Tour demons in background, Bauer eyes gold

16:22, Aug 01 2014
Jack Bauer
INCONSOLABLE: Kiwi cyclist Jack Bauer was in tears after missing a golden opportunity to win a stage on the Tour de France.

The dark days and the lonely slogs are finally in the background for New Zealand cyclist Jack Bauer.

Tomorrow night (NZ time) around Glasgow's city streets, five compatriots will have his back to try and propel him to the Commonwealth Games podium as New Zealand's top hope in the men's road race.

Bauer's name has been in lights for much of the last fortnight as his own sporting agony was played out on cycling's biggest stage. Poised for the first individual Tour de France stage win by a New Zealander, Bauer's gut-busting breakaway was swallowed up 25m from the finish of stage 15 in Nimes. His tears and utter despair were broadcast for all to see.

"It was my shot. In cycling it's not like everyone on the team is in a position to win a stage every day, especially for the likes of myself and the job that I do," Bauer said, outside the athletes' village in Glasgow.

"OK, it wasn't like any other day. It was a day when I emptied the tank and I gave it my all for myself and for New Zealand. I know it would have been a bit of a historic event to bag a stage as a Kiwi, but opportunities will come again in the future."

For now, the next opportunity is a Commonwealth Games medal. Just under a week since the Tour ended, Bauer feels fit and strong, his demons almost exorcised.


"I had some dark moments in the middle of the race, the day or two after I missed out on that win on stage 15 but since then I've been on the up and I've had a quiet week at home. Like Hendy [Greg Henderson], I'm confident of what I can do on Sunday."

Bauer and Henderson are the headline acts in the six-man New Zealand team also including Jesse Sergent (fifth in yesterday's time trial), national criterium champion Mike Northey and track gold medallists Tom Scully (points race) and Shane Archbold (scratch).

When the team was announced, Henderson was seemingly the target man but his Tour de France crash which split open his knee saw the baton handed to Bauer.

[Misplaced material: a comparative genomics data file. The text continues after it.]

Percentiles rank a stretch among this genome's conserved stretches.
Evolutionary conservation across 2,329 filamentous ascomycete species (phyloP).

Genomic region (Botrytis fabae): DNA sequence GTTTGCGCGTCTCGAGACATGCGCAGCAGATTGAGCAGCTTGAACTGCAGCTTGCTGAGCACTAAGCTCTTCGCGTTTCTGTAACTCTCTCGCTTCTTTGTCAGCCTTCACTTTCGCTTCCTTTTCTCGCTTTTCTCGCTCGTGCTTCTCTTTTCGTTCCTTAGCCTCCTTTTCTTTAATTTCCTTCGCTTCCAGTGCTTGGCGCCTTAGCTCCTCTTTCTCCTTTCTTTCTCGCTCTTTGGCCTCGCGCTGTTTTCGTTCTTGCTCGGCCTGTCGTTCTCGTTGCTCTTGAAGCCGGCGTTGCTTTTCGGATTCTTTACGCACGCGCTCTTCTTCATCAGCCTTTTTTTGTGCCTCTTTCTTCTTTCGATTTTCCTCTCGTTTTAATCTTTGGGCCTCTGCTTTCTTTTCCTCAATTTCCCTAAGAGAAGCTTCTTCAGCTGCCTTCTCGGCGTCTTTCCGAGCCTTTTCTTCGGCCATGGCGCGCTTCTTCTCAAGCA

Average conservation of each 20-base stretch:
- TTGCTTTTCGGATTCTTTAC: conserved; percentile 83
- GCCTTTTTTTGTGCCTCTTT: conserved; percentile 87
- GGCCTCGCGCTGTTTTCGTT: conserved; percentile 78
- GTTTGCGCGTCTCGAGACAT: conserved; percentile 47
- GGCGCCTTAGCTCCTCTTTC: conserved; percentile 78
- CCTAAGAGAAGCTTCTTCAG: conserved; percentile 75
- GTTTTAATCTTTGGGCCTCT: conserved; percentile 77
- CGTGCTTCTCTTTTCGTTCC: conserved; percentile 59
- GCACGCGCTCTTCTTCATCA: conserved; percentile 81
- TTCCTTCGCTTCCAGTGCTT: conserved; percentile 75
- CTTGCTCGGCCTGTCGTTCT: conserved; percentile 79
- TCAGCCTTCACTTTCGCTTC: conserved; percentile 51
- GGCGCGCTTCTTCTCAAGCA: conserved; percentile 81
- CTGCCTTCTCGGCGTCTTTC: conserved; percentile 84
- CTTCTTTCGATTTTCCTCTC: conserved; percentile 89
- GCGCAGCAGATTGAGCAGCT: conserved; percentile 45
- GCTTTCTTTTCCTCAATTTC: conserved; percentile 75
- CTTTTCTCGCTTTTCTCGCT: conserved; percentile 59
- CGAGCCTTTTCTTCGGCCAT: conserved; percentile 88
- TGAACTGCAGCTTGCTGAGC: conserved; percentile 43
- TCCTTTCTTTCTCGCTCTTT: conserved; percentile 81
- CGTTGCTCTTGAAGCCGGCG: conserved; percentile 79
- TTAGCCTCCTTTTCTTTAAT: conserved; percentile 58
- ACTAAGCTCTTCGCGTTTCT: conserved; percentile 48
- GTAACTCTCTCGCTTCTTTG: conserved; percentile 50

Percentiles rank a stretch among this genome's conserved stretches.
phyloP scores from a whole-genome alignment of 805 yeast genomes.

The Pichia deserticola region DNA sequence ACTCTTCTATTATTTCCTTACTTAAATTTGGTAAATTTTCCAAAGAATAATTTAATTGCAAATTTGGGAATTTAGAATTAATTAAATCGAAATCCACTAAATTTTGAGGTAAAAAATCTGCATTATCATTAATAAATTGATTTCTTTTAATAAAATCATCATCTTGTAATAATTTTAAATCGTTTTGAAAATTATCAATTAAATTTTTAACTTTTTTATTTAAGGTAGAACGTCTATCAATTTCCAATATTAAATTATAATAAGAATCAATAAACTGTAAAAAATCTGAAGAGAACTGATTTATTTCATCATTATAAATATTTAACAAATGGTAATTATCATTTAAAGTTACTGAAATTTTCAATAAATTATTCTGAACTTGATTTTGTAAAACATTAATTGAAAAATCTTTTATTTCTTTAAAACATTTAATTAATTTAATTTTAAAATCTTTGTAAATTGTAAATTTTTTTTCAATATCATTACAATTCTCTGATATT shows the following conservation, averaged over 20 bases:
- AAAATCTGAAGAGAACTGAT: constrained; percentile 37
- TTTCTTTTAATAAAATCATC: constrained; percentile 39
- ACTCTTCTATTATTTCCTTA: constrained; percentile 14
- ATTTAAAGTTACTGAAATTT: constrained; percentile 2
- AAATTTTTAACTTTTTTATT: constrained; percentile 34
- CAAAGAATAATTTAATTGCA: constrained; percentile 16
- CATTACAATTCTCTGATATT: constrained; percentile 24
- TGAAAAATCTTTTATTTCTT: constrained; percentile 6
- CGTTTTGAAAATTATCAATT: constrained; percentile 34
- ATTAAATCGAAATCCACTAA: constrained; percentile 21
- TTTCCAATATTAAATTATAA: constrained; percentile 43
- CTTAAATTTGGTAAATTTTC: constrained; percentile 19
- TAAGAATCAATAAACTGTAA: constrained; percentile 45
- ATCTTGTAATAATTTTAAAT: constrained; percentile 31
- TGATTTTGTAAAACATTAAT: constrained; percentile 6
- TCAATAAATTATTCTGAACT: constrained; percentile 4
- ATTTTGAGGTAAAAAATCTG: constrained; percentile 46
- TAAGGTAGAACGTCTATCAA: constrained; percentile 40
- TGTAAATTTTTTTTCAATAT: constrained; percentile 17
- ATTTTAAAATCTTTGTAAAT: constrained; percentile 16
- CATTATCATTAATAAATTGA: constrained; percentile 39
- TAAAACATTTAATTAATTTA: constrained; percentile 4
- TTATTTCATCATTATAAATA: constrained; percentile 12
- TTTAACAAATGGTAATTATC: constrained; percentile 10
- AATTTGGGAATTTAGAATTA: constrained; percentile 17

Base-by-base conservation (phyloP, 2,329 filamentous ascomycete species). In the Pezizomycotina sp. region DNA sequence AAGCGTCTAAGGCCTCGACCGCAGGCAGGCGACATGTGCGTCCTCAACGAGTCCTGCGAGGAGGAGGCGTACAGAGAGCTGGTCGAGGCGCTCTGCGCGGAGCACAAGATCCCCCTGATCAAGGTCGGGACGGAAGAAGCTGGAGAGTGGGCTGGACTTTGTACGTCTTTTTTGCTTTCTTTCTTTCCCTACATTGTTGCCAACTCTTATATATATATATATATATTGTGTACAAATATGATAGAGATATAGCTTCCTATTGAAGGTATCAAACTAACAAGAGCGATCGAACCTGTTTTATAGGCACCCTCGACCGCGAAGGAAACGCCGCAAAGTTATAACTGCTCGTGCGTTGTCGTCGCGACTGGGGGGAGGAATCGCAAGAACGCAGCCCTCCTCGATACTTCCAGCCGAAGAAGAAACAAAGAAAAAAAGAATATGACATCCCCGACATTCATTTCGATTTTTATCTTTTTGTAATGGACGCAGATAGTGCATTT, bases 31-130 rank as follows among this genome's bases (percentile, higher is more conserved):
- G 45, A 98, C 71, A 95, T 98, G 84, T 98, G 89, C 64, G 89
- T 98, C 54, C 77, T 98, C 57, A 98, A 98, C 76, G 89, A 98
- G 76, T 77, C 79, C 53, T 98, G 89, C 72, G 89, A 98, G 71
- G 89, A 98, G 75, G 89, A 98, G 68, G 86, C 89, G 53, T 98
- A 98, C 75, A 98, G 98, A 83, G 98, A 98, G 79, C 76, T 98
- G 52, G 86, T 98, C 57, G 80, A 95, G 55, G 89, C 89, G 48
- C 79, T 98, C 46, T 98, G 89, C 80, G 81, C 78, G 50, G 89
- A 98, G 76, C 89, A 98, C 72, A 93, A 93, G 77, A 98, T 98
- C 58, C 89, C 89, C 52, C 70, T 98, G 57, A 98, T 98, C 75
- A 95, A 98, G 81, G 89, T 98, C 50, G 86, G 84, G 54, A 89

Henderson, 37 and at his farewell Games, had his stitches removed a week ago and revealed a long, purple scar on his knee. It looked to have healed well and after a five-hour ride on Thursday he pronounced himself ready.

"It was panic stations there for a while but I've trained well over the last two weeks and I'm quietly confident in my condition," Henderson said.

"All going well a breakaway can put the right people in the right move and we have one the strongest riders in the race with Jack and if it comes down to a bunch sprint I can still sprint with the best in the world."

The tight, 12-lap course will be tricky and lends itself to early breakaways over the 168km race. Australia, spearheaded by another Tour rider Mark Renshaw, are shooting for their fifth successive gold in the race. Hayden Roulston, out with an achilles problem, won silver for New Zealand in Delhi four years ago after fine team riding from Bauer and Gordon McCauley.

Bauer rode solo when finishing an excellent 10th in the London Olympic road race in 2012, after Henderson took ill. Now he's got company and he feels at peace.

"You can't predict how the finale will play out. But we have a great team in that we have Greg here for the sprint, we have myself and Jesse who are more than competent in a breakaway and the boys from the track, as well as Mike Northey, they're all classy bike riders. We've got a very even approach for whatever the race throws up."